The rule of “Lift no more than your body weight” seems to favor overweight people with aortic aneurysm who aren’t necessarily stronger than slimmer people.
On typical medical sites, the guidelines for lifting weight for people with a thoracic aortic aneurysm go like this:
Lift no more than half your body weight.
Don’t lift more than 50 pounds.
Don’t lift anything heavy enough to make you strain.
That’s basically it. These are very ambiguous guidelines, open to subjective interpretation.
Half One’s Body Weight — WHAT ?
If you take this guideline literally, it means that obese patients with a thoracic aortic aneurysm get a free pass for heavy weight training.
Let’s take a 160 pound man with a thoracic aortic aneurysm who stands 5-9.
The rule allows an 80 pound lift (half his body weight). This means it’s safe for him to, for instance, deadlift 80 lbs.
He then develops compulsive overeating disorder and piles on a hundred pounds of excess body fat, bringing him to 260 lbs.
According to the “lift no more than half your body weight” rule, he now gets to deadlift 130 lbs.!
Yet gaining a hundred pounds of fat (without gaining a lot of muscle with it) isn’t going to make it easier for this man to lift 130 pounds off the floor.
Suppose his twin brother also has a thoracic aortic aneurysm and is 5-9 and 160. But his brother has been training for a long time with weights, and hence, is much stronger.
His brother can easily deadlift 250 lbs. In fact, it’s a warm-up; no straining.
But the fat guy strains to pick up 130 lbs. Yet according to the “lift no more than half your body weight rule,” the thin, stronger man is penalized!
Let’s suppose the twin loses 20 pounds by taking up running, but can still easily deadlift 250.
According to the strength training guidelines for an aortic aneurysm, he’s now limited to deadlifting only 70 lbs.
Is body weight an absolute as a guideline?
Is being heavy due to obesity protective when lifting weights for those with a thoracic aortic aneurysm?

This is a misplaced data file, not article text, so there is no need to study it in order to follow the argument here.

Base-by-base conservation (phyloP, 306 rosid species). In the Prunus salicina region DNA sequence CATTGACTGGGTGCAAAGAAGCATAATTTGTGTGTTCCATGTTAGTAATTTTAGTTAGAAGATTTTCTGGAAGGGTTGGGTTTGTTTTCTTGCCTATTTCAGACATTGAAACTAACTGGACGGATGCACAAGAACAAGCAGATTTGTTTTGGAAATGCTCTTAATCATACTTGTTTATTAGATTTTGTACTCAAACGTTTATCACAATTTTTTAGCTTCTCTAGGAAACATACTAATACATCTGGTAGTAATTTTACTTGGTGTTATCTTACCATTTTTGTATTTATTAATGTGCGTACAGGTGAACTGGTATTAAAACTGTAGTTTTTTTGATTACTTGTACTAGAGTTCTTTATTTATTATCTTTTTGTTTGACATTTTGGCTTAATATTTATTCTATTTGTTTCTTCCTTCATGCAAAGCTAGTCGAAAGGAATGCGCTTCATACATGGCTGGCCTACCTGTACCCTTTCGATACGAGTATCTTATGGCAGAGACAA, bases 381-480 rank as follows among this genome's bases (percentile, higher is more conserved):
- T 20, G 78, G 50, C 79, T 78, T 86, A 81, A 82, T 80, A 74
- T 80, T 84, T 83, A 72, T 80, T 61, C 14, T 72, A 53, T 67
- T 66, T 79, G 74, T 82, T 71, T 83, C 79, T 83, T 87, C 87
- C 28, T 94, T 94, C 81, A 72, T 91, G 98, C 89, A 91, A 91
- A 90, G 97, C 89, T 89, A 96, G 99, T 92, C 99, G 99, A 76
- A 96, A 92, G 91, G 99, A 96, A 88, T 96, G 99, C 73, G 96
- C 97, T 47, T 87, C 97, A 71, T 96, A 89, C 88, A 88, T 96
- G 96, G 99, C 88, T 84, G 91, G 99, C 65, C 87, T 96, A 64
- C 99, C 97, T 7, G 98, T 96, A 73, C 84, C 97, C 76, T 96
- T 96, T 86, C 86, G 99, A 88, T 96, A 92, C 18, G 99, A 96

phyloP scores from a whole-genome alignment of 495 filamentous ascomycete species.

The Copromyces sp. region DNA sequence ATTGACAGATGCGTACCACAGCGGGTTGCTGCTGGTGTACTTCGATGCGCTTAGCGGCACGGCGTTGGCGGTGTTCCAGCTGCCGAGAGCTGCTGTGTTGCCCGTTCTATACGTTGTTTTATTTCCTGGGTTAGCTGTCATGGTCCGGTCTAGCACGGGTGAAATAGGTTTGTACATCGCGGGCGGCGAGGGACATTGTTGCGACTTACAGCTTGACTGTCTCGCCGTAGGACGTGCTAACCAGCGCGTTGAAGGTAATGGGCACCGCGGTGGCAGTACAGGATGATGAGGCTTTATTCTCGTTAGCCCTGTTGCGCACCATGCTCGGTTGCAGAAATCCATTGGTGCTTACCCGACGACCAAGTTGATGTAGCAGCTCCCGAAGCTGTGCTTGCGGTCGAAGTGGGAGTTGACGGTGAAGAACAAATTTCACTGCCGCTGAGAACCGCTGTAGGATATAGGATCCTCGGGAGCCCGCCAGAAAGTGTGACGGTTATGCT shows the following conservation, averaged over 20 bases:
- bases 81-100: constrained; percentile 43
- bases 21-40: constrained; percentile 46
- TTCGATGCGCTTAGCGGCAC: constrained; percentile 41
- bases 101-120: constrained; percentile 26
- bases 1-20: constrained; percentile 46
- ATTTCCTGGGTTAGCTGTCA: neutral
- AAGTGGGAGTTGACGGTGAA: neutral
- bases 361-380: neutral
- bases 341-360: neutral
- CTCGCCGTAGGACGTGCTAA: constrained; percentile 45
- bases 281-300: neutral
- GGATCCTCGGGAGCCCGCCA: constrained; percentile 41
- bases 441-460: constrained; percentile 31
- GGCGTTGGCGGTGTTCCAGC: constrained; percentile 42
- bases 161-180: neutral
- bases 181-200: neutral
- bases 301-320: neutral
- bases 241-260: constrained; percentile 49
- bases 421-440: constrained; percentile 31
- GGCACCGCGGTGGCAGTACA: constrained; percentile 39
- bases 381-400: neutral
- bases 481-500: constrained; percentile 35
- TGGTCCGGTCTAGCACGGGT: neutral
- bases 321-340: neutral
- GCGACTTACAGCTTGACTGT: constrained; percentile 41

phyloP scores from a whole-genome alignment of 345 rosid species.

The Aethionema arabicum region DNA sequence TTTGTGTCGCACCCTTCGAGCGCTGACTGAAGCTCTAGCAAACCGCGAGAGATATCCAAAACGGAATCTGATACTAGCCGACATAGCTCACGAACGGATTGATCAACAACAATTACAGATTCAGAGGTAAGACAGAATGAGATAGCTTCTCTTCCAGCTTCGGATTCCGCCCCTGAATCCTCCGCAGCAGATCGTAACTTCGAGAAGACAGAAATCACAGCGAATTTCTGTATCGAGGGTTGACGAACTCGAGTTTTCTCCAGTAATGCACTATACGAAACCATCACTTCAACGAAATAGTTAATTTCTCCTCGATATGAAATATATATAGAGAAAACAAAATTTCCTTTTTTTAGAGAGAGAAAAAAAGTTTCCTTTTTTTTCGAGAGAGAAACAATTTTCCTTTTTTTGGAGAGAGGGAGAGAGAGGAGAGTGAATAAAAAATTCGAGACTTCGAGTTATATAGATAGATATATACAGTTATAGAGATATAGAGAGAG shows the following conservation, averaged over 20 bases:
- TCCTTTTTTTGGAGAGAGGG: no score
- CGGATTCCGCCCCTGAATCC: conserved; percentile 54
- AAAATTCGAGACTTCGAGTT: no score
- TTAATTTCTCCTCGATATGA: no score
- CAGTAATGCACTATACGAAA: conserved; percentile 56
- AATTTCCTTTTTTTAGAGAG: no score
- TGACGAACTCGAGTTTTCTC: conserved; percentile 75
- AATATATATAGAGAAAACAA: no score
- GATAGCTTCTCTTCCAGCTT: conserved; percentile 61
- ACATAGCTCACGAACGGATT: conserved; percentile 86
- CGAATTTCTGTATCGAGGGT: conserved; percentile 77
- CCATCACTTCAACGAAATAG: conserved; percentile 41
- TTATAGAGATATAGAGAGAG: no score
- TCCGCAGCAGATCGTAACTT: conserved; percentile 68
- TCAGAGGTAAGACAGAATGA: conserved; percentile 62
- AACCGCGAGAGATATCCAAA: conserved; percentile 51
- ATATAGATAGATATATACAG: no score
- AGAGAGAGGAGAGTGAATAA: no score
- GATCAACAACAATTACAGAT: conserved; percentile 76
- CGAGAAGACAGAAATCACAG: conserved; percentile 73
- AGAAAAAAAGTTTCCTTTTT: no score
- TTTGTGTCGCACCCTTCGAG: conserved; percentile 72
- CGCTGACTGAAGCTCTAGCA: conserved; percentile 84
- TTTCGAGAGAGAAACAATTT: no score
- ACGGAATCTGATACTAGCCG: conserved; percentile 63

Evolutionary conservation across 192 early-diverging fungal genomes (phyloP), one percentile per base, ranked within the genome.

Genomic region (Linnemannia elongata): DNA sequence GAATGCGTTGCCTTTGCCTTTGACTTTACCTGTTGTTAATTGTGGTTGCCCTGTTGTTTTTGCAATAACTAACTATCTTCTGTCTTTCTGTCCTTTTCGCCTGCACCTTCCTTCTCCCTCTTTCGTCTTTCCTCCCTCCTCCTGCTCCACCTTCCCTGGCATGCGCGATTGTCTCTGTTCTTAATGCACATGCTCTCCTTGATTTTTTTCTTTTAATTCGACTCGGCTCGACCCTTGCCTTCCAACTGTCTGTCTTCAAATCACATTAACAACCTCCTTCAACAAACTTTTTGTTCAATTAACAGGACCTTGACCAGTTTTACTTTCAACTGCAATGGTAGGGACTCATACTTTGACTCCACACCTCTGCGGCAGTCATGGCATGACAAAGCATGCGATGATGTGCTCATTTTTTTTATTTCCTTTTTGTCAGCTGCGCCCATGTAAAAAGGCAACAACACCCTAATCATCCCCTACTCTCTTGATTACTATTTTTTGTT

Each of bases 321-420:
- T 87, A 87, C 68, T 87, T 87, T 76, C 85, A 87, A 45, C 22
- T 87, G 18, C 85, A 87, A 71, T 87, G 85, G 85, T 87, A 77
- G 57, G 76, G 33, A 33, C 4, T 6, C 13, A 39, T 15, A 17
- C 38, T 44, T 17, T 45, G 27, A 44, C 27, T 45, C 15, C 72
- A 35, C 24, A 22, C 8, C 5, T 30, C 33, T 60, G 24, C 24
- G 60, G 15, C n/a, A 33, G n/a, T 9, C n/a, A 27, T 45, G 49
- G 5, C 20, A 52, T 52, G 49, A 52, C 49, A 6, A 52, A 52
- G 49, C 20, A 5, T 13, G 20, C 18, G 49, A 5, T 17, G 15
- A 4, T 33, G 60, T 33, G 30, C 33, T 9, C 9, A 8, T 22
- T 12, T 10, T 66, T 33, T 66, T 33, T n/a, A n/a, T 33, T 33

I posed this conundrum to Konstadinos A. Plestis, MD, System Chief of Cardiothoracic and Vascular Surgery at Main Line Health.
Dr. Plestis had his then-physician assistant, Maysoon Dayoub, PA-C, MPAS, Department of Cardiothoracic Surgery, respond.
Dayoub regularly provides exercise information for Dr. Plestis’s TAA patients.
Dayoub explains, “Some of this is patient specific, depending on size of aorta, patient body surface area vs. size of aorta (we calculate an aortic size index to determine risk; however, this is not a catch-all).
“Also depends on risk factors, such as if a patient has a genetic predisposition to developing aortic dilatation or whether or not there is connective tissue disease involved or abnormal aortic valves.
“That being said, we do not advise patients to lift only half their weight. We typically encourage patients to maintain good blood pressure control and to avoid lifting in excess of 40-50 lbs.
“Now, if someone’s aorta is very dilated, or at higher risk for dissection/rupture, we may limit the lifting to 10-20 lbs. As you can see, this is patient specific and accounting for various factors.”
Being fat and heavy is not a benefit when it comes to the weightlifting guidelines.
However, the “lift half your body weight rule,” as well as the other common guideline of “avoid lifting more than 50 pounds” are designed to cover all bases and to be easier to understand and follow by patients.
“We do encourage lessening the intensity of workouts for patients who regularly exercise and to stretch out their routine,” says Dayoub.
“For instance, if someone is used to running for 30 minutes at a rapid pace, we instruct them to stretch it out and slow down to a jog for instance.
“Or, if someone is used to lifting 60 lbs. for eight reps, we advise to lift 30 lbs. for 10-12 reps. So, you are lessening the workload but stretching out the time it takes to complete the exercise.”
Certainly, a 300 pound patient is never going to be told by his doctor, simply because he’s very heavy, “It’s okay for you to lift 150 pounds even though you have a thoracic aortic aneurysm.”
Dr. Plestis has 20+ years of experience in aortic surgery. Between 1998 and 2014, he performed 1,225 complex aortic surgical procedures spanning every segment of the aorta, with excellent outcomes.
Maysoon Dayoub currently works in the anesthesiology department in pre-admission testing at the Albert Einstein Medical Center.
Lorra Garrick is a former personal trainer certified through the American Council on Exercise. At Bally Total Fitness she trained women and men of all ages for fat loss, muscle building, fitness and improved health.